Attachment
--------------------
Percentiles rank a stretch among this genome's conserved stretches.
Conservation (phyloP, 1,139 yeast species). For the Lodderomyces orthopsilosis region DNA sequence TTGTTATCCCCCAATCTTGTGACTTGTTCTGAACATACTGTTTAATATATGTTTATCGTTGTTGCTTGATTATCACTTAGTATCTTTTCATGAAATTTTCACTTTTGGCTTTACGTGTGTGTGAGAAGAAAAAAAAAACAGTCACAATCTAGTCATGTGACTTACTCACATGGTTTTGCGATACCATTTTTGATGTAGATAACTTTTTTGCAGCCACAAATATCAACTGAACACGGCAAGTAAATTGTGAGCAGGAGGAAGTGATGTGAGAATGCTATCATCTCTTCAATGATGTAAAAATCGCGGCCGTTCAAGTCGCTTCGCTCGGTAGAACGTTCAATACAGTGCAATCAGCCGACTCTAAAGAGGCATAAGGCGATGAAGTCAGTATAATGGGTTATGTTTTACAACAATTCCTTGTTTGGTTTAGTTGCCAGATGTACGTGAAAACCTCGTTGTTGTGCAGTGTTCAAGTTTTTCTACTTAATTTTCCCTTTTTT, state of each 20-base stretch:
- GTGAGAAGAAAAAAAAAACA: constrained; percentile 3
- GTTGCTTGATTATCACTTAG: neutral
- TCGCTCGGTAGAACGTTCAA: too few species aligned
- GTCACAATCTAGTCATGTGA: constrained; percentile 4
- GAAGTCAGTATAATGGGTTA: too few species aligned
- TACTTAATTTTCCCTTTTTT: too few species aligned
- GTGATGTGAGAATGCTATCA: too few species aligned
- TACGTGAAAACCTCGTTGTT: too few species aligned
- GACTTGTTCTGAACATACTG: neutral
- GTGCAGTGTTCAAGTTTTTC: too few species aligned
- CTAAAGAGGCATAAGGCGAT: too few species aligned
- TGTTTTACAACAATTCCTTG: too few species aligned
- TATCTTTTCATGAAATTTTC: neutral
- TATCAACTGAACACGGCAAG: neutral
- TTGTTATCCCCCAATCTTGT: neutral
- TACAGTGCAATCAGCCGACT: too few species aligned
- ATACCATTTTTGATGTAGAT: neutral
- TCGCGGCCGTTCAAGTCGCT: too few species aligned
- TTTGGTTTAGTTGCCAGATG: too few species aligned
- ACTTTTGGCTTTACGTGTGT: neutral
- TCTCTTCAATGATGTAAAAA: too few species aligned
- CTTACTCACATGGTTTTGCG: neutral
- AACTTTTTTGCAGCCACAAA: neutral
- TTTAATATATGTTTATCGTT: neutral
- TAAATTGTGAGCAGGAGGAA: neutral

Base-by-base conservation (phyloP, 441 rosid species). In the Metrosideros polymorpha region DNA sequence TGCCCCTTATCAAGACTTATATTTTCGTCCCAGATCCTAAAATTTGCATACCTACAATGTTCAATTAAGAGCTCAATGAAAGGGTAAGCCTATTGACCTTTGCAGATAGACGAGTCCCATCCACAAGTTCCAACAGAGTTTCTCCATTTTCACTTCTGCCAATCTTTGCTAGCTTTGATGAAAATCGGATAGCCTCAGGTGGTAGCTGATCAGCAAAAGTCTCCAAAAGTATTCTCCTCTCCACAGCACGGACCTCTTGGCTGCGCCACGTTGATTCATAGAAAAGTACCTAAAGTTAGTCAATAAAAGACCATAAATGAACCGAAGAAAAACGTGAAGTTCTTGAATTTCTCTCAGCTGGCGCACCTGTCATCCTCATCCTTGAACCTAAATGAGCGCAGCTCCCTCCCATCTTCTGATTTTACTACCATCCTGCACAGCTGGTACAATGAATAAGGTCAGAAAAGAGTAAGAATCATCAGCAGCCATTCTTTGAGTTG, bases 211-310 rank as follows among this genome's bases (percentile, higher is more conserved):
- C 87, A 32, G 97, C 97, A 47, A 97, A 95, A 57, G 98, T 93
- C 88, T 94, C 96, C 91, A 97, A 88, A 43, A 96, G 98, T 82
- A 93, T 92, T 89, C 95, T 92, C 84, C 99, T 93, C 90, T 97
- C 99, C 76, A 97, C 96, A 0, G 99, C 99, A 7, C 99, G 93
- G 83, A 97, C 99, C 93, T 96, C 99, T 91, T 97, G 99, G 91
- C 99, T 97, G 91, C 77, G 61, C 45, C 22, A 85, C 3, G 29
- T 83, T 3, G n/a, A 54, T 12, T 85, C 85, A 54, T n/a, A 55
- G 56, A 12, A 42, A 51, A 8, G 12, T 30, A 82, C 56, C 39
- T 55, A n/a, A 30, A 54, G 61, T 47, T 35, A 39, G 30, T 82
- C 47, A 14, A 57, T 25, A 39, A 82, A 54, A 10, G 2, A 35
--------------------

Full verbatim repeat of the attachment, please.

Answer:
Percentiles rank a stretch among this genome's conserved stretches.
Conservation (phyloP, 1,139 yeast species). For the Lodderomyces orthopsilosis region DNA sequence TTGTTATCCCCCAATCTTGTGACTTGTTCTGAACATACTGTTTAATATATGTTTATCGTTGTTGCTTGATTATCACTTAGTATCTTTTCATGAAATTTTCACTTTTGGCTTTACGTGTGTGTGAGAAGAAAAAAAAAACAGTCACAATCTAGTCATGTGACTTACTCACATGGTTTTGCGATACCATTTTTGATGTAGATAACTTTTTTGCAGCCACAAATATCAACTGAACACGGCAAGTAAATTGTGAGCAGGAGGAAGTGATGTGAGAATGCTATCATCTCTTCAATGATGTAAAAATCGCGGCCGTTCAAGTCGCTTCGCTCGGTAGAACGTTCAATACAGTGCAATCAGCCGACTCTAAAGAGGCATAAGGCGATGAAGTCAGTATAATGGGTTATGTTTTACAACAATTCCTTGTTTGGTTTAGTTGCCAGATGTACGTGAAAACCTCGTTGTTGTGCAGTGTTCAAGTTTTTCTACTTAATTTTCCCTTTTTT, state of each 20-base stretch:
- GTGAGAAGAAAAAAAAAACA: constrained; percentile 3
- GTTGCTTGATTATCACTTAG: neutral
- TCGCTCGGTAGAACGTTCAA: too few species aligned
- GTCACAATCTAGTCATGTGA: constrained; percentile 4
- GAAGTCAGTATAATGGGTTA: too few species aligned
- TACTTAATTTTCCCTTTTTT: too few species aligned
- GTGATGTGAGAATGCTATCA: too few species aligned
- TACGTGAAAACCTCGTTGTT: too few species aligned
- GACTTGTTCTGAACATACTG: neutral
- GTGCAGTGTTCAAGTTTTTC: too few species aligned
- CTAAAGAGGCATAAGGCGAT: too few species aligned
- TGTTTTACAACAATTCCTTG: too few species aligned
- TATCTTTTCATGAAATTTTC: neutral
- TATCAACTGAACACGGCAAG: neutral
- TTGTTATCCCCCAATCTTGT: neutral
- TACAGTGCAATCAGCCGACT: too few species aligned
- ATACCATTTTTGATGTAGAT: neutral
- TCGCGGCCGTTCAAGTCGCT: too few species aligned
- TTTGGTTTAGTTGCCAGATG: too few species aligned
- ACTTTTGGCTTTACGTGTGT: neutral
- TCTCTTCAATGATGTAAAAA: too few species aligned
- CTTACTCACATGGTTTTGCG: neutral
- AACTTTTTTGCAGCCACAAA: neutral
- TTTAATATATGTTTATCGTT: neutral
- TAAATTGTGAGCAGGAGGAA: neutral

Base-by-base conservation (phyloP, 441 rosid species). In the Metrosideros polymorpha region DNA sequence TGCCCCTTATCAAGACTTATATTTTCGTCCCAGATCCTAAAATTTGCATACCTACAATGTTCAATTAAGAGCTCAATGAAAGGGTAAGCCTATTGACCTTTGCAGATAGACGAGTCCCATCCACAAGTTCCAACAGAGTTTCTCCATTTTCACTTCTGCCAATCTTTGCTAGCTTTGATGAAAATCGGATAGCCTCAGGTGGTAGCTGATCAGCAAAAGTCTCCAAAAGTATTCTCCTCTCCACAGCACGGACCTCTTGGCTGCGCCACGTTGATTCATAGAAAAGTACCTAAAGTTAGTCAATAAAAGACCATAAATGAACCGAAGAAAAACGTGAAGTTCTTGAATTTCTCTCAGCTGGCGCACCTGTCATCCTCATCCTTGAACCTAAATGAGCGCAGCTCCCTCCCATCTTCTGATTTTACTACCATCCTGCACAGCTGGTACAATGAATAAGGTCAGAAAAGAGTAAGAATCATCAGCAGCCATTCTTTGAGTTG, bases 211-310 rank as follows among this genome's bases (percentile, higher is more conserved):
- C 87, A 32, G 97, C 97, A 47, A 97, A 95, A 57, G 98, T 93
- C 88, T 94, C 96, C 91, A 97, A 88, A 43, A 96, G 98, T 82
- A 93, T 92, T 89, C 95, T 92, C 84, C 99, T 93, C 90, T 97
- C 99, C 76, A 97, C 96, A 0, G 99, C 99, A 7, C 99, G 93
- G 83, A 97, C 99, C 93, T 96, C 99, T 91, T 97, G 99, G 91
- C 99, T 97, G 91, C 77, G 61, C 45, C 22, A 85, C 3, G 29
- T 83, T 3, G n/a, A 54, T 12, T 85, C 85, A 54, T n/a, A 55
- G 56, A 12, A 42, A 51, A 8, G 12, T 30, A 82, C 56, C 39
- T 55, A n/a, A 30, A 54, G 61, T 47, T 35, A 39, G 30, T 82
- C 47, A 14, A 57, T 25, A 39, A 82, A 54, A 10, G 2, A 35